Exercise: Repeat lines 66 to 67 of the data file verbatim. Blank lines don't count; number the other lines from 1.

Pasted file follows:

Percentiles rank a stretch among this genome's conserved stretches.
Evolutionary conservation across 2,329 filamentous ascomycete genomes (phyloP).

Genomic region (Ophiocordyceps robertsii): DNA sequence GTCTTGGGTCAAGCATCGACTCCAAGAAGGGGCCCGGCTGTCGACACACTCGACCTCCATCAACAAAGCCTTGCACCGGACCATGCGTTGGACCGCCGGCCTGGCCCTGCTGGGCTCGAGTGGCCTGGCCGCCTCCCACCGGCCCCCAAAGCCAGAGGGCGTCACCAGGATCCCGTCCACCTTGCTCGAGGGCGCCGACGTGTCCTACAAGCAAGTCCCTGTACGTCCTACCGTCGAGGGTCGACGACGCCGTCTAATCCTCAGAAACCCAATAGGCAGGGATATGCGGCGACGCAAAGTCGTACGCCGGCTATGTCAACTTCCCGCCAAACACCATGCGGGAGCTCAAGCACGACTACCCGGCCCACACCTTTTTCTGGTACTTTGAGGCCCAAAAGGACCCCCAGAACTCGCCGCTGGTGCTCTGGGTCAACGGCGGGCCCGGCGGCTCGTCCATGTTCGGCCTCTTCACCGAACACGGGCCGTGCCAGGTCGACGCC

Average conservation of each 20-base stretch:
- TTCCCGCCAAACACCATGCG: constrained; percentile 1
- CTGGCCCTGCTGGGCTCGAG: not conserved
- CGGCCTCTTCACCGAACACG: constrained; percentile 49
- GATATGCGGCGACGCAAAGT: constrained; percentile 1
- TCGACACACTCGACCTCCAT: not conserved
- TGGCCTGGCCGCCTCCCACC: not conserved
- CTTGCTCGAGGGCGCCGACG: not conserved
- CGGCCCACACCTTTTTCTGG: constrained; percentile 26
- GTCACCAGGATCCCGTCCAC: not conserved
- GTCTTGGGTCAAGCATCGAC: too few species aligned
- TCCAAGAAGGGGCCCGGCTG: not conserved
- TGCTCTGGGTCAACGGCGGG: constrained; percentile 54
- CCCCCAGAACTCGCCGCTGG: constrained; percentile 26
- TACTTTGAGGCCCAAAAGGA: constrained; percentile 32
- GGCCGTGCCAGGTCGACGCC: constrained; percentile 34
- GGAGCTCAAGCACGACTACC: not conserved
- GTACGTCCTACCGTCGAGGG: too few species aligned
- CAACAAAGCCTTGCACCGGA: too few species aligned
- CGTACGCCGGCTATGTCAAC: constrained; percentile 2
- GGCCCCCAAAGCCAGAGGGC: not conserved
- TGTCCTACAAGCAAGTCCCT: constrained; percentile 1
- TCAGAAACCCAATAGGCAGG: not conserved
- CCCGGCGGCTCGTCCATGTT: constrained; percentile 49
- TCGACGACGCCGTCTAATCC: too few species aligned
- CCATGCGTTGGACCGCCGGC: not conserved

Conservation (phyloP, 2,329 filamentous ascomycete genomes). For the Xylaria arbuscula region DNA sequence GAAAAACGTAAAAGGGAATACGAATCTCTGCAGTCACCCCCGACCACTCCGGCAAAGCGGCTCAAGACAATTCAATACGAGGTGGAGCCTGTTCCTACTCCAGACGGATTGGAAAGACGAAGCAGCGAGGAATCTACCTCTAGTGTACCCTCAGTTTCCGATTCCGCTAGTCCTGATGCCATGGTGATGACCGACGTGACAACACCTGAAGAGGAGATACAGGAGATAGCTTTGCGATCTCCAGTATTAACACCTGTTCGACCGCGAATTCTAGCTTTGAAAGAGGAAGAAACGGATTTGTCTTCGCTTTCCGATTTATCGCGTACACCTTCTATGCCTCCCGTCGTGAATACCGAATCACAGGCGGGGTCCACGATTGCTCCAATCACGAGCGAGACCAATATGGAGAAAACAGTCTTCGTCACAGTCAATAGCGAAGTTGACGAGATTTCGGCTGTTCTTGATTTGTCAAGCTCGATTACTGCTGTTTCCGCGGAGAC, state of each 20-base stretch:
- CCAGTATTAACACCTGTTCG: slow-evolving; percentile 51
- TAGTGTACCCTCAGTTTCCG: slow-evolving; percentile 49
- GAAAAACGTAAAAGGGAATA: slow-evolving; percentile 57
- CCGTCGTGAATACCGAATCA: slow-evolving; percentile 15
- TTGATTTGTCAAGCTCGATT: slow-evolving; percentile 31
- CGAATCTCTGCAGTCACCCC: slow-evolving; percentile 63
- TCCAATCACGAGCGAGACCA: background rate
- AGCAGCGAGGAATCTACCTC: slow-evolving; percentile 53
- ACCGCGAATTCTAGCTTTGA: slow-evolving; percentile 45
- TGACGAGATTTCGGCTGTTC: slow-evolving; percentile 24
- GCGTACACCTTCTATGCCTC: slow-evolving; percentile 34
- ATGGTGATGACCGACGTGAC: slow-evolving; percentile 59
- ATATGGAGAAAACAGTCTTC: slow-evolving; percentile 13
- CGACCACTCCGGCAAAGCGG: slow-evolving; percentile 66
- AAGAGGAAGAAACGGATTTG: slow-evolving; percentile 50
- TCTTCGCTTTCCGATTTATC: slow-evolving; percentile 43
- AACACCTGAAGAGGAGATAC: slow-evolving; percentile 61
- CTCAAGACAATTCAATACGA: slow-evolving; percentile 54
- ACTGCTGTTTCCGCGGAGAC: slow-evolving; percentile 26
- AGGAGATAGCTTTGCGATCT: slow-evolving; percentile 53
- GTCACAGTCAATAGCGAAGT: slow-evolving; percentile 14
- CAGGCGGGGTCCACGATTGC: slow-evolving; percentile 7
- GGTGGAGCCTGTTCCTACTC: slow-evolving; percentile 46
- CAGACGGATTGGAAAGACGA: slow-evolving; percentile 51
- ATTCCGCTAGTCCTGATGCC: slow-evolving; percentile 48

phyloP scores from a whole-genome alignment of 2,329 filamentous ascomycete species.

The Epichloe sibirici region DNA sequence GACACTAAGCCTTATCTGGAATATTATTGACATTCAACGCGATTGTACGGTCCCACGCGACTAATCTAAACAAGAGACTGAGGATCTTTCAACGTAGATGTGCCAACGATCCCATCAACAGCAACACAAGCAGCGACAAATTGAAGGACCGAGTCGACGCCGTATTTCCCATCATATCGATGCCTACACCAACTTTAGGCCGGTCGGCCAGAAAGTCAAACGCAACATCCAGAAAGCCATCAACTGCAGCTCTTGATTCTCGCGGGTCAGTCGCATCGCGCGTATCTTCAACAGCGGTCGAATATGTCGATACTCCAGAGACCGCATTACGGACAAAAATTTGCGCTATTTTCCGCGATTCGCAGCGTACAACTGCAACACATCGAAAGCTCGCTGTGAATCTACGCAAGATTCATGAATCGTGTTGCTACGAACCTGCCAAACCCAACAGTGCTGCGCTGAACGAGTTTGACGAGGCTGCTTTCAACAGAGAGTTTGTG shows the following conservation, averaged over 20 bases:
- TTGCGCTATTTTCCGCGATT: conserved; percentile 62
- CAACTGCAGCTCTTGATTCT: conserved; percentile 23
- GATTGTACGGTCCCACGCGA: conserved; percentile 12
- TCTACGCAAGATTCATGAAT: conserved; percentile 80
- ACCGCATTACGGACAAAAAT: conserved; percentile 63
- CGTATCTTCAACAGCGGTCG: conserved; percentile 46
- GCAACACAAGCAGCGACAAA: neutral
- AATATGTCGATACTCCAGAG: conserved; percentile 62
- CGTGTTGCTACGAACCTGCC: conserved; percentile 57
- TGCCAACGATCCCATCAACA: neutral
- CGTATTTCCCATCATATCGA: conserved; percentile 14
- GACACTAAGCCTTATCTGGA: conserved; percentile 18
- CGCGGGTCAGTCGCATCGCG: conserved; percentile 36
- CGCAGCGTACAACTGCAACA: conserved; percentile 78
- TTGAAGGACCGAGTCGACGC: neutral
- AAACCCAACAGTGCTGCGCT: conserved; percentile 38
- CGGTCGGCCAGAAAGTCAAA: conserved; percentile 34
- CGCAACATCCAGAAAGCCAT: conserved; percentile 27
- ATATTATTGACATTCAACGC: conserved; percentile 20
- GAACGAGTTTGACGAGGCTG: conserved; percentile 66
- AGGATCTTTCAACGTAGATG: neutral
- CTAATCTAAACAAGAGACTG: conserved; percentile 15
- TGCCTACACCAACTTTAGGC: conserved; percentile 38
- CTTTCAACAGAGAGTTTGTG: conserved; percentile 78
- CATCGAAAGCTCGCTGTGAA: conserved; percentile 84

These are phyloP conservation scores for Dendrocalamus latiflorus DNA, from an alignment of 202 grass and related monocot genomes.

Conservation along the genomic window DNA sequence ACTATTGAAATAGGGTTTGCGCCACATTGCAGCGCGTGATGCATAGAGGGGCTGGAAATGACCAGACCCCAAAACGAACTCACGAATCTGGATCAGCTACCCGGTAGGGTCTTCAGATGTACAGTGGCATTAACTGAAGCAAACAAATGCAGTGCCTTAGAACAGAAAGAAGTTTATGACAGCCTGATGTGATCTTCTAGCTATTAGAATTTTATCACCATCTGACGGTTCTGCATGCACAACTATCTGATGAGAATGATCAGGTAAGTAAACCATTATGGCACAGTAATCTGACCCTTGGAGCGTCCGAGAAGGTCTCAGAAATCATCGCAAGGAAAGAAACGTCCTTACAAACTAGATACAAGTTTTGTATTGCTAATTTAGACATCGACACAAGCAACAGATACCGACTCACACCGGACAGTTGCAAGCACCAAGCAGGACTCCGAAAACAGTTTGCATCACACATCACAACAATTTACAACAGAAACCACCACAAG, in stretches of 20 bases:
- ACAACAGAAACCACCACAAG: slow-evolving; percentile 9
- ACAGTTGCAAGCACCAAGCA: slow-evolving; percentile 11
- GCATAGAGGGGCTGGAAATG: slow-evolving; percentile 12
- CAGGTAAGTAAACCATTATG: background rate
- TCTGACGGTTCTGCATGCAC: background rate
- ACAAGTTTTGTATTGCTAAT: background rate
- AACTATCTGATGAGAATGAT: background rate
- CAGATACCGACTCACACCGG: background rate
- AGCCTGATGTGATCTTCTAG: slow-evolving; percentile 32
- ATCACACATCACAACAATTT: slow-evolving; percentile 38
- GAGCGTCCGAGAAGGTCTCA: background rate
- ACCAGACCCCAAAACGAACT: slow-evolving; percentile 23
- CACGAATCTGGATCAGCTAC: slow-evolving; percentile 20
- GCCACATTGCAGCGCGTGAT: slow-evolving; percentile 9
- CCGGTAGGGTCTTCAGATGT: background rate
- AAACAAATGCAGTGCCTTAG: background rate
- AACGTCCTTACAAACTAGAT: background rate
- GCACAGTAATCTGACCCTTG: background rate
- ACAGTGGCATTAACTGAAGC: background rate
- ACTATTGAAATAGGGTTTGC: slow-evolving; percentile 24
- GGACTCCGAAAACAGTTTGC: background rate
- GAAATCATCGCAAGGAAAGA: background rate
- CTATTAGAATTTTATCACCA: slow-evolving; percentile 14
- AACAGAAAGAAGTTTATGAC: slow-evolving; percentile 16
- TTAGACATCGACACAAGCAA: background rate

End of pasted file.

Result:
- CGTGTTGCTACGAACCTGCC: conserved; percentile 57
- TGCCAACGATCCCATCAACA: neutral